The editors of Nature took note of this study, appreciating the broader implications by saying in their Editorial, “The floating of a seed shows how appreciating the wonders of the Universe can begin with a new look at the everyday.”
The English poet and artist William Blake was no fan of the reductionism of Isaac Newton. True discovery, and therefore knowledge, Blake insisted in his poem ‘Auguries of Innocence’, was to be found in the everyday, where a world could be seen in a grain of sand and “heaven in a wild flower”.
The editors emphasize that the dandelion’s flight trick depends on finely-tuned parts:
All falling objects, from feathers to cannon balls, create turbulence in their wake. But it takes a rare combination of size, mass, shape and, crucially, porosity for the pappus to generate this vortex ring. Size is also particularly important, because from the point of view of something as small as a pappus, the air is appreciably viscous. At such a scale, a parachute consisting of a bunch of bristles is as effective as the aerofoil found in larger seeds that disperse from taller plants — such as the winged seeds of the maple. In the same way, the tiniest insects do not fly with solid wings, but swim through the air using ‘paddles’ made of bristles.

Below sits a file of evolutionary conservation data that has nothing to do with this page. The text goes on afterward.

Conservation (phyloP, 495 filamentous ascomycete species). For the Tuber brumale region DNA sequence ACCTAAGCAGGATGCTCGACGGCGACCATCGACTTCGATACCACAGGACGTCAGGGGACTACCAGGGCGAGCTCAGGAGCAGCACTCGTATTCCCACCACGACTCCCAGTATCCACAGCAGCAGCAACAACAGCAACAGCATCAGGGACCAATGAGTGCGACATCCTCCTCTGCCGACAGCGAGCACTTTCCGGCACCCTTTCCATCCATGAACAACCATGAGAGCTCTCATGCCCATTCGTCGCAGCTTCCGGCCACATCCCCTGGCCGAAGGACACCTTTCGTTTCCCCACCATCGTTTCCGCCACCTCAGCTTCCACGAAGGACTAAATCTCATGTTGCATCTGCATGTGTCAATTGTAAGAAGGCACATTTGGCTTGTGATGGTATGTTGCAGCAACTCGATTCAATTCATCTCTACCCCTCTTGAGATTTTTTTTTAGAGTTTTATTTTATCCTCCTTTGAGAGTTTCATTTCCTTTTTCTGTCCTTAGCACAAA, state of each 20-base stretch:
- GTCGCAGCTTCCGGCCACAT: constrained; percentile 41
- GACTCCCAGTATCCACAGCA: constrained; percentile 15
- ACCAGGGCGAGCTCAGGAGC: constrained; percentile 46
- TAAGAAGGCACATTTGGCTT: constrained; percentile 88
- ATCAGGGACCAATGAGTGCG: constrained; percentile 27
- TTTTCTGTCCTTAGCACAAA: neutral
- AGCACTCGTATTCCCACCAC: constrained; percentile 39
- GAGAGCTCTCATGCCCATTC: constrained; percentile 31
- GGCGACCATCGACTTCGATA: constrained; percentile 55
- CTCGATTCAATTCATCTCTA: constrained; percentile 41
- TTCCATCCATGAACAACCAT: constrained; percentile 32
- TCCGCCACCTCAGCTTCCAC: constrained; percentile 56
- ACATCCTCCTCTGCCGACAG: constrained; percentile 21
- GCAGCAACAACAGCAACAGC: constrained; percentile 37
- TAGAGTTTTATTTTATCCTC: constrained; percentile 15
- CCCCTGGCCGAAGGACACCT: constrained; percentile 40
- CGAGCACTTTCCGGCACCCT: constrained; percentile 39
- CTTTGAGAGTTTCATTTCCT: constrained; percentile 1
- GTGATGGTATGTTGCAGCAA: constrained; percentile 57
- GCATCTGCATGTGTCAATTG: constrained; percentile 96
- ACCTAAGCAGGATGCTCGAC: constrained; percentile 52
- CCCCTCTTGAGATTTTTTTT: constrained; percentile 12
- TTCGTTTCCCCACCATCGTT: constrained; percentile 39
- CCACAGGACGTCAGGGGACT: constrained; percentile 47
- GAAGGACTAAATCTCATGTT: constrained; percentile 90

Perhaps most surprisingly, the trick depends on the blank spaces between the parts. What goes on there depends on the solid materials and how they are arranged.
The key lies not in the bristles of the pappus, but in the spaces between them. If projected on to a disc, the bristles together occupy just under 10% of the pappus’s area, and yet create four times the drag that would be generated by a solid disc of the same radius. The study shows that air currents entrained by each bristle interact with pockets of air held by its neighbours, creating maximum drag for minimum expenditure of mass. The pappus’s porosity — a measure of the proportion of air that it lets pass — determines the shape and nature of the low-pressure vortex.
Isn’t it wonderful what blind, unguided processes designed? Evolution is a genius. Its productions are simply heavenly: